One of the most common reasons for a will to be contested is due to the fact that a lawyer did not prepare or oversee the signing of the will. There are certain “formalities” that must be followed in New York State for a will to be deemed valid by the Surrogates’ Court in which the testator (person who signed the will) was domiciled.
EPTL 3-2.1 states the various formalities which must be followed for that will to be valid. Without a lawyer present, the proper formalities of due and proper execution (according to statute) may not be followed. This is where it becomes so important to have an estate attorney prepare, draft, and supervise over the will execution. The will must be witnessed by two (2)”disinterested parties”. This means that they cannot take under the terms of the will nor be the spouse or child of a person who would benefit by the will being admitted to probate.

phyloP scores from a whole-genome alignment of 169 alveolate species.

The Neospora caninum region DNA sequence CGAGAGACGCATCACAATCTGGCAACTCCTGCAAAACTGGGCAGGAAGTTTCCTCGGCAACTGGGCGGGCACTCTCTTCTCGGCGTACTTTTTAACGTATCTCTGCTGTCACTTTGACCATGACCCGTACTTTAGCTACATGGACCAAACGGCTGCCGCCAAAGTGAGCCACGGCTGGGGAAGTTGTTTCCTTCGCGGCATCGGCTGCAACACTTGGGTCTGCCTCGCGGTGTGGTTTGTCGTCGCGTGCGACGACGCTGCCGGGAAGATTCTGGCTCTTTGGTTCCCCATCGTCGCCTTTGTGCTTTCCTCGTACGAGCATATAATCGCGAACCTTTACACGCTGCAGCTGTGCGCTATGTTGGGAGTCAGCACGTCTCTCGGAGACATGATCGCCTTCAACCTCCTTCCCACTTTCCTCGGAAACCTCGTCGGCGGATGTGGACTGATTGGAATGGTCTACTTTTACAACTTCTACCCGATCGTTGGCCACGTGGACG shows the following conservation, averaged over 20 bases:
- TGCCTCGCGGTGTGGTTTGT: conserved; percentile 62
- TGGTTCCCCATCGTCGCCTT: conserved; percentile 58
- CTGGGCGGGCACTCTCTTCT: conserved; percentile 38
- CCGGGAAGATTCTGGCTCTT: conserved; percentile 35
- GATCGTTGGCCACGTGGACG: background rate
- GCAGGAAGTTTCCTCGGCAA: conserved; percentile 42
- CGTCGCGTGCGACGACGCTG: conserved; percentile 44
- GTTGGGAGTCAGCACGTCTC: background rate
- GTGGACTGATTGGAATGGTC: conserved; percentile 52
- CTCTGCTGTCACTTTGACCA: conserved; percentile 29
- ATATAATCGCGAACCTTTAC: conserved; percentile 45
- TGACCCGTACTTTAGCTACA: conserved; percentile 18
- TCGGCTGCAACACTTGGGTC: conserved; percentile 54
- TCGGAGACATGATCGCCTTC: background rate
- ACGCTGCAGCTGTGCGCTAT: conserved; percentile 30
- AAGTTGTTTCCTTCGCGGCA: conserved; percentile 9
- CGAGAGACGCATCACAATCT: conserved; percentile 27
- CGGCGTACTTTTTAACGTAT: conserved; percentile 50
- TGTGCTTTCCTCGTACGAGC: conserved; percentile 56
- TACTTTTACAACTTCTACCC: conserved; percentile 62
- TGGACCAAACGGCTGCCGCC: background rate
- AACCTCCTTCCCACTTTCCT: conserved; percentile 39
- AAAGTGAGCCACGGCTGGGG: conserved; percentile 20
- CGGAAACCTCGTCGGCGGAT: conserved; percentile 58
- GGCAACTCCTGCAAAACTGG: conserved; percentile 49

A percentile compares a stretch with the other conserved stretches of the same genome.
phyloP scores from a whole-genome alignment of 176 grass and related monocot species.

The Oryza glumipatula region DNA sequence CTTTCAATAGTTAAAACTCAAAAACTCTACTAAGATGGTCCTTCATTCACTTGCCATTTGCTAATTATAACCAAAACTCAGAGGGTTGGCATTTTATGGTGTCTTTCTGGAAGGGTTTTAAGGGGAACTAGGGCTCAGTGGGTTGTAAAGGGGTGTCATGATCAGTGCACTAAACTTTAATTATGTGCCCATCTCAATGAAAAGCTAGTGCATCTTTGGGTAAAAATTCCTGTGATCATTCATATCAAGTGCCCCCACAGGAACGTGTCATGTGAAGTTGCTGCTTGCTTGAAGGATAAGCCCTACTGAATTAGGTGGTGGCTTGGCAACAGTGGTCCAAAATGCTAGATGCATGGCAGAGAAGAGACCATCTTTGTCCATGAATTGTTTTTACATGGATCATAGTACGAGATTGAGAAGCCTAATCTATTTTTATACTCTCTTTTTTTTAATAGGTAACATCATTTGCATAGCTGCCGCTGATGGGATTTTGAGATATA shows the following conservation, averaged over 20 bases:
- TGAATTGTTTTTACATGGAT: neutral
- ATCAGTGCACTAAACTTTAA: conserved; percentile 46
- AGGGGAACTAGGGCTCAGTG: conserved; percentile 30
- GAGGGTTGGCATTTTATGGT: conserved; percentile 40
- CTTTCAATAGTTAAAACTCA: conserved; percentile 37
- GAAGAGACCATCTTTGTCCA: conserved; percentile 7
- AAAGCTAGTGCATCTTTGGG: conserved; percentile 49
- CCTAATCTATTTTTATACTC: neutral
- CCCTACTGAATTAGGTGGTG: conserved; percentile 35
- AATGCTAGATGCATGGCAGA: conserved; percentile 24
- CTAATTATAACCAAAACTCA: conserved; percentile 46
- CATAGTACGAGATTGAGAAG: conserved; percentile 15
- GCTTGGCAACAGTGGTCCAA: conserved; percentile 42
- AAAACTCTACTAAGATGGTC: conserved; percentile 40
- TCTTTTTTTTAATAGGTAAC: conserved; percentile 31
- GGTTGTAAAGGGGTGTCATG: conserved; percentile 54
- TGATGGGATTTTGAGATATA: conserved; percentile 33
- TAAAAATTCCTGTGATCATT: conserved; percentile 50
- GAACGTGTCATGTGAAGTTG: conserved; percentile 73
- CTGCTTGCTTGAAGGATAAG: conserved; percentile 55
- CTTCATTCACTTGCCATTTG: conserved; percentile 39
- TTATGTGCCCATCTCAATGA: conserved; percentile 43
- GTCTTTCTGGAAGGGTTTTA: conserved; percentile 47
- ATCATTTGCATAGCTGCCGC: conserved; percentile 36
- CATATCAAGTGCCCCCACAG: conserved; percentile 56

Additionally, there are certain questions that must be asked of the testator prior to signing the will. These questions must address the issue of the will signer’s mental capacity to sign, whether they are under the influence of any drugs/alcohol/medication that would render them unable to sign a legal documents, and whether they are signing the will of their own free will and accord. Undue influence is a common basis for will contests.
Furthermore, the language within the will is critical in order for it to be deemed valid. The attestation clause must recite a lot of the information that is posed to the testator in the questions at the initiation of the will execution ceremony. Moreover, the two attesting witnesses must sign the will in each other’s presence, and of course, see the testator sign the will in their presence. An attesting witness affidavit should be submitted at the end of the will, as it will make matters easier if and when the will is to be admitted to probate.